These degenerative or preexisting herniations are more likely to be found among the elderly. So it is much easier to correlate a herniation to a specific injury / car accident in my younger clients.
For additional help, we will look at the hydration levels of the immediately surrounding discs (desiccation or low levels of hydration indicate a chronic degenerative process).
In addition, we will look at the changes to the vertebral bodies immediately adjacent to the bulging or herniated disc at issue. These changes to the vertebral bodies are referred to as Modic Changes (first studied by Dr. Michael Modic in 1988) and can only been seen via MRI imaging.
There are three different types of Modic Changes:
Type I Modic Changes
Describes a bone-marrow edema (Seen when there is a decreased signal on T1 and a corresponding increase in signal on T2).
- T1 and T2 refer to how different materials are magnetized by the MRI machine (e.g. on a T1 scan, hydrated tissues appear dark, fat looks brighter; on T2-weighted scan, hydrated tissues appear bright, fat appears darker). Type 1 modic changes are best seen on a T2-weighted MRI.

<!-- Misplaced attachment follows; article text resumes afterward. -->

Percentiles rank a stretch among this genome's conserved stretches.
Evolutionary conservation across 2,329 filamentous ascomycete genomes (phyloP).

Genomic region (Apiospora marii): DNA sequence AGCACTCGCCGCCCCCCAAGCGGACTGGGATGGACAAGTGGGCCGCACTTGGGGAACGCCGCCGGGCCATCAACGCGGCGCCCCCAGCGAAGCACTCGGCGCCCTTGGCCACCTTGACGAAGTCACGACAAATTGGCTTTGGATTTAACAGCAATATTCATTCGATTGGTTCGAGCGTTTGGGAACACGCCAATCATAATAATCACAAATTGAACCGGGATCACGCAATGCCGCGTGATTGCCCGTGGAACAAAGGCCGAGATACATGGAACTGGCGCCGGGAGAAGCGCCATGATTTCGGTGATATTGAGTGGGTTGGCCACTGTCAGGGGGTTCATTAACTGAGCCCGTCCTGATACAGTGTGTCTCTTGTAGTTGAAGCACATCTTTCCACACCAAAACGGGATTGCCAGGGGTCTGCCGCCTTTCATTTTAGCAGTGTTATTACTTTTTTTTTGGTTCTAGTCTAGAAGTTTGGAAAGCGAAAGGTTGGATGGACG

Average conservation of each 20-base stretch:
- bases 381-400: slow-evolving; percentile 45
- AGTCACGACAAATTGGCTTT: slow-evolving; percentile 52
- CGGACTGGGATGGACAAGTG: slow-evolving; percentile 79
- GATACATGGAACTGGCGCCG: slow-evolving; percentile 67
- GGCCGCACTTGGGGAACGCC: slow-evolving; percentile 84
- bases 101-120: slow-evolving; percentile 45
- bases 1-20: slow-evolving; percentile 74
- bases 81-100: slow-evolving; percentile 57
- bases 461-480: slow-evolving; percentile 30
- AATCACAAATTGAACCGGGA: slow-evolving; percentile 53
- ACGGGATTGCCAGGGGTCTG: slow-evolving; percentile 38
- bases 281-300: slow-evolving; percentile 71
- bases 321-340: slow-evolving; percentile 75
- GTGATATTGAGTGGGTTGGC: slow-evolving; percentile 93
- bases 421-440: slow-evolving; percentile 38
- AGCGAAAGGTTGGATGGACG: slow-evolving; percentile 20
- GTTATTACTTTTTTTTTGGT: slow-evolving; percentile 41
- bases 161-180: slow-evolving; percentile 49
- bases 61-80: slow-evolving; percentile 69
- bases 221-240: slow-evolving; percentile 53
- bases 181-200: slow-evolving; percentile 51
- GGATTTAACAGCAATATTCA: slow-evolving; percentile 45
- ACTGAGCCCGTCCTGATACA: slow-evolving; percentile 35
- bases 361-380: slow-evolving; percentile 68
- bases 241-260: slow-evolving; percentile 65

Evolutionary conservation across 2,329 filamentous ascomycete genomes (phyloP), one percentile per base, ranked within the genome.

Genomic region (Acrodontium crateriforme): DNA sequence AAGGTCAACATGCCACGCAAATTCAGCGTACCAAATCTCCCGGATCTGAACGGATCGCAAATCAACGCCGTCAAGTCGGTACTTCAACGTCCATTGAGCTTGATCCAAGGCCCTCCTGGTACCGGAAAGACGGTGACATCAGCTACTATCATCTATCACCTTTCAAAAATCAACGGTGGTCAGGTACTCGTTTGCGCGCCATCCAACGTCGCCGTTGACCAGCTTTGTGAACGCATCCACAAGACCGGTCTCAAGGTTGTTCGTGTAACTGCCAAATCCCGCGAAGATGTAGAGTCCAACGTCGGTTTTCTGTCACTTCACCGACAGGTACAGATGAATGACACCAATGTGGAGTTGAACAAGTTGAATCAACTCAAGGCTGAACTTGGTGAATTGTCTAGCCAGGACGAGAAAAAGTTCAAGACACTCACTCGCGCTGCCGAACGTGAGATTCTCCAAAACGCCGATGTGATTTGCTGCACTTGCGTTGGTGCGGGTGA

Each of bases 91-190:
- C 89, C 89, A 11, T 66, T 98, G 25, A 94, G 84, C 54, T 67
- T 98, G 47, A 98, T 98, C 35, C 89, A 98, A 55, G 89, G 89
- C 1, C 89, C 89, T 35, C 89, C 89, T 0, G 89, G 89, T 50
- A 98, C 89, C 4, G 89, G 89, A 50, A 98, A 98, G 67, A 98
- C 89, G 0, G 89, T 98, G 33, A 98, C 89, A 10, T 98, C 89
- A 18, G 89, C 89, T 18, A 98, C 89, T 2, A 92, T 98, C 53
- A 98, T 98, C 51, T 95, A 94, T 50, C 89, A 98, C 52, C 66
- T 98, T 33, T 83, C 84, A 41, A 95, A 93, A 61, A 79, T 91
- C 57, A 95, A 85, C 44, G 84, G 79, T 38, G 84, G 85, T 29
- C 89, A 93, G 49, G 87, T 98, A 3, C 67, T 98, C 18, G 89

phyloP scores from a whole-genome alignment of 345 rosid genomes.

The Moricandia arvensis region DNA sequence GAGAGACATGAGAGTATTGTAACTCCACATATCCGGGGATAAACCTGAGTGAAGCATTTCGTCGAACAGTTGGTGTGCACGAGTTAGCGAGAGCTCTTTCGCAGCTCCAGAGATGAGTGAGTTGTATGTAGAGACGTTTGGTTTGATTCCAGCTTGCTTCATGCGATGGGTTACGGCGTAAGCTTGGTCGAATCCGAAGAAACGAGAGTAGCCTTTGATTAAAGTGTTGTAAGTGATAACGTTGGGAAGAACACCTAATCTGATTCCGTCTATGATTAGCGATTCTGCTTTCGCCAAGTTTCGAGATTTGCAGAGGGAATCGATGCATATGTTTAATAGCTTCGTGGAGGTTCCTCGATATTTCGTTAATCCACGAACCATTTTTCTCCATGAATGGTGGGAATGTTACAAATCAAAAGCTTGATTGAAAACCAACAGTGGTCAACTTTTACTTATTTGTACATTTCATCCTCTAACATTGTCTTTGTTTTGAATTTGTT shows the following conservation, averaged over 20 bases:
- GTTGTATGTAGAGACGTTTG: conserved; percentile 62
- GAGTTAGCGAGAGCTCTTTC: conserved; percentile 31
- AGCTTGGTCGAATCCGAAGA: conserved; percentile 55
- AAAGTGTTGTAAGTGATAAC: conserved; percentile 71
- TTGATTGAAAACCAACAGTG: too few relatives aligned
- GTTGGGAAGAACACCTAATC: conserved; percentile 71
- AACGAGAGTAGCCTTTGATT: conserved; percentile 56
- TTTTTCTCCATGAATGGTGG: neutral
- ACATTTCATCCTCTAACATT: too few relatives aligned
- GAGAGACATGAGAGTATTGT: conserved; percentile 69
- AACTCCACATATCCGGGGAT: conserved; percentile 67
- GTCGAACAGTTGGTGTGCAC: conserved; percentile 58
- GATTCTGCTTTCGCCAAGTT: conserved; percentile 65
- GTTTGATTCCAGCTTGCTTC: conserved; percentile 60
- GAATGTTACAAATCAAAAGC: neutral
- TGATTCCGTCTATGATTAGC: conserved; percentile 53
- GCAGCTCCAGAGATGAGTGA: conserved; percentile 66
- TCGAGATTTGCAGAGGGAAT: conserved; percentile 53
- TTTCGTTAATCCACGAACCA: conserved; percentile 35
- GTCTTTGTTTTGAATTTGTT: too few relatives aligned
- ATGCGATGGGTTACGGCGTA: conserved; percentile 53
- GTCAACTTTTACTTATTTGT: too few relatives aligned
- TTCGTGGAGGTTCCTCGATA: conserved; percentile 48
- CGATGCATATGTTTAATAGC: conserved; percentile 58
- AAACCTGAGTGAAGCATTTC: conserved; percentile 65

- Edema just means fluid buildup – but it can cause painful
swelling and can be associated with an acute injury. Marrow edema may also be indicative of a cancerous tumor or osteoporosis. In an auto-injury context, Type I Modic Changes may be a byproduct of a bone bruise or ligament injury.
As an aventura personal-injury attorney, my job is to try to prove that your pain and suffering was in fact caused your recent accident. To that end, I want to see Type I Modic changes right next to a herniated disc.
Type II Modic Changes
Type I Modic changes may eventually turn into a type II modic change. Seen with an increase signal on T1 or slightly hyperintense signal on T2. Type II modic changes are associated with chronic endplate changes – a degenerative condition and will be difficult for a personal injury attorney to associate with an injury. I.e. people naturally develop type II modic changes as they age.
Type III (decrease T1 and T2 signal) also associated with chronic / degenerative changes likely unrelated to a recent injury.
By: Jason Neufeld